Where to stay
Baglio Oneto dei Principi di San Lorenzo In a scenic spot on the coastline between Trapani and Marsala, this stylish wine resort is housed within the fortified walls of a historic baglio that belongs to one of Italy’s noblest families. Its well-kept estate of olive groves, vineyards and aromatic herbs make it a bucolic dream and rooms come with spectacular sea views from private balconies; the suite inside the 18th-century crenellated tower and its unmatched 260-degree views are worth the splurge. The wide choice of available experiences includes horseback excursions, days out on a yacht, cooking and art classes. Doubles from £190, including breakfast. Contrada Baronazzo Amafi 8, Marsala, 00 39 923 746222, bagliooneto.it
Baglio Sorìa Resort & Wine Experience This traditional baglio converted into an elegant resort is set amid the estate of the Di Gaetano family, whose Firriato wines are a synonym for excellence in winemaking. The 16 rooms are bright and modern, two come with a small balcony and suite 18 comes with a large terrace immersed in the quietness of the vineyards. Come evening, make sure to have a drink in their Sky Lounge bar on top of the hill, with views stretching over Trapani, the salt pans and the Egadi islands. Doubles from £155, including breakfast. Contrada Sorìa, Trapani, 00 39 923 861679, bagliosoria.it
Dimora Botteghelle Conveniently located in the Centro Storico of Trapani, this 19th-century palazzo opened its doors as a hotel at the end of 2019 after careful restoration. The original features have been beautifully preserved – from the impressive dry-stone staircase to the woodenbeamed ceilings of the rooms and the polychrome cement tiles of the bathrooms. Eight tastefully furnished rooms come in four categories (pick Suite or Suite Superior for the most spacious). Local farmers and producers turn breakfast into something special. Doubles from £146. Corso Vittorio Emanuele154/156, Trapani, 00 39 923 569685, dimorabotteghelle.com
Dimora Cala del Pozzo Housed in a 19th-century mannara (traditional farmhouse) overlooking the turquoise water of Favignana, this exclusive boutique hotel is the ultimate holiday retreat on the island. The eight exquisitely decorated rooms reflect owner Ginevra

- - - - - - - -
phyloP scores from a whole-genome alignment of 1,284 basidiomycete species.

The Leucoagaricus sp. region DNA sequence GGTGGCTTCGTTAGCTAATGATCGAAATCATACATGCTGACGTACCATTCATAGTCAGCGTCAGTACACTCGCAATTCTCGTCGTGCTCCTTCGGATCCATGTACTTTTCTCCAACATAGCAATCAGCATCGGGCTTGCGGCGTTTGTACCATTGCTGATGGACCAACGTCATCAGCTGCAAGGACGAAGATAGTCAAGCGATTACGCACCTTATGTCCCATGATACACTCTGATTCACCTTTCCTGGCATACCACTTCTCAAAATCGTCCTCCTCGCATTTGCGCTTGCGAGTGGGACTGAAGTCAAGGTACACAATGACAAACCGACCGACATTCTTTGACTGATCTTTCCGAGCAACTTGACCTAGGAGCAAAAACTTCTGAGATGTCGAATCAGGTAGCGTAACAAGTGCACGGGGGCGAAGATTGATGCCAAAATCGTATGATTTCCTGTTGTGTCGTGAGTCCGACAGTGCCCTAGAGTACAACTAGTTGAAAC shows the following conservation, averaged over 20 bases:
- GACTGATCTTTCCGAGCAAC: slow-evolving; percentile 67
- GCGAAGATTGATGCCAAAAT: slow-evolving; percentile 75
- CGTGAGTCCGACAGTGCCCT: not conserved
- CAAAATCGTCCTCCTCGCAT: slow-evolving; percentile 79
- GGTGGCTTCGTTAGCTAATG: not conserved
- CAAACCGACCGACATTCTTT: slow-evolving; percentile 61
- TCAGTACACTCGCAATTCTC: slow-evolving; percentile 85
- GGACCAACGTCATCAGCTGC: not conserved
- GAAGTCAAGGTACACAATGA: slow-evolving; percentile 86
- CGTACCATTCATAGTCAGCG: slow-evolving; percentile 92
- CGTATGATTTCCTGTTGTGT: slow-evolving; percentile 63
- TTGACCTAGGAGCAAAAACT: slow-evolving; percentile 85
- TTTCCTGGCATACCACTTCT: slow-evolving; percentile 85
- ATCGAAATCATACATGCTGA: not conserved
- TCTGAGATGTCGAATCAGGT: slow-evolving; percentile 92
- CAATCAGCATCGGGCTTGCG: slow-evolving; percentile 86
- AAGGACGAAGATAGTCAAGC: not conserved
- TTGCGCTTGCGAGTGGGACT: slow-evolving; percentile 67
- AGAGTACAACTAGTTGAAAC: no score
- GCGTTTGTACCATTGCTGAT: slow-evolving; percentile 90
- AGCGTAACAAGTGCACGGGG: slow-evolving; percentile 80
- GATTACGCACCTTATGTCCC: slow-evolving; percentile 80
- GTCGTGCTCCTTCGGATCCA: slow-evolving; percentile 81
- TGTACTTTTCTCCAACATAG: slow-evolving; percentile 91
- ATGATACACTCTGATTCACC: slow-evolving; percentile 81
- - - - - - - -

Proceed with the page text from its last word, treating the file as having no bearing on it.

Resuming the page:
La Cavera’s impeccable taste. All have a terrace or a courtyard and two come with a decadent outdoor tub. The heavenly garden features over 100 Mediterranean plants and trees. Views over the sea and the islands of Marettimo and Levanzo are particularly spectacular at sunset, which is also the best time for an in-house aperitivo. Make sure you try the natural wines and beers produced by Terre del Favonio, their organic farm.
Doubles from £224. Contrada Pozzo Vecchio, Favignana, 00 39 923 921535, dimoracaladelpozzo.it
Surrounded by sea on three sides, the western region of Sicily comprises charming towns, historic cities and ports as well as beautiful beaches and a clutch of small islands. Currency is the Euro and time is one hour ahead of GMT. The flight time from London to Trapani-Birgi Vincenzo Florio Airport is around 3 hours.
Ryanair flies direct from both London Stansted and Manchester airports to Trapani. ryanair.com
easyJet has flights from London Gatwick and Stansted airports to Palermo, around a 1h 30-minute drive to Trapani. easyjet.com
Car hire is a good option, giving you easy access to coastal roads and towns. Europcar can organise car hire from Palermo Airport; Avis and Hertz service Trapani Airport. europcar.co.uk avis.co.uk hertz.co.uk
West of Sicily has a host of information, with ideas and practical guides to help you plan your trip. westofsicily.com
Visit Sicily covers the wider island, with helpful information on smaller towns and villages, island cuisine and Unesco sites. visitsicily.info
Where to eat
Prices are per person for a three-course meal, excluding drinks, unless otherwise stated
Bio Bistrot Botteghelle This cosy joint in the heart of Trapani is perfect for an informal meal or aperitivo. The focus is on local raw fish, lovingly prepared by chef Giuseppe Giacalone; think Mazara red prawns, tuna from Favignana, grouper and delicate Sciacca anchovies. The excellent selection of Sicilian cheeses from local organic producers is worth trying too and the wine list features Sicilian and Italian labels, with special attention to natural wines. From £17. Corso Vittorio Emanuele 156, Trapani, 00 39 923
Cibo Chiacchiere e Vino Located on the spectacular northern coast of Favignana, this vegetarian open-air restaurant has a distinctively bohemian feel and is perfect for a sunset evening meal. The cuisine is simple and tasty, the recipes ancient. The accent is on local vegetables – with greens from their organic farm and bread made with ancient Sicilian grains, which arrives straight from the oven. Served mostly in tapas-sized
portions, try the highly addictive polpette meatballs with wild fennel and raisins or check the daily-changing sfizio del giorno (‘treat of the day’). A wide selection of tasty panini and healthy salads is available at lunch too. Small plates from £4.30. Contrada Pozzo Vecchio, Favignana, 00 39 923 925050, terredelfavonio.it
Formica Sicilian-Japanese duo Federica Figliomeni and Kokichi Takahashi opened this charming osteria in Favignana in 2018 and named it after nearby Formica, an islet formerly known for its fishing plant, where Federica’s grandfather used to work. Predictably, the focus is on tuna and fish in general, which comes direct from local fishermen. The daily-changing menu combines Sicilian flavours with Japanese techniques. Don’t miss the marinated raw fish, backed by a glass of rigorously natural wine. From £35. Via Roma 52, Favignana, 00 39 333 780 8063, formicaosteria.com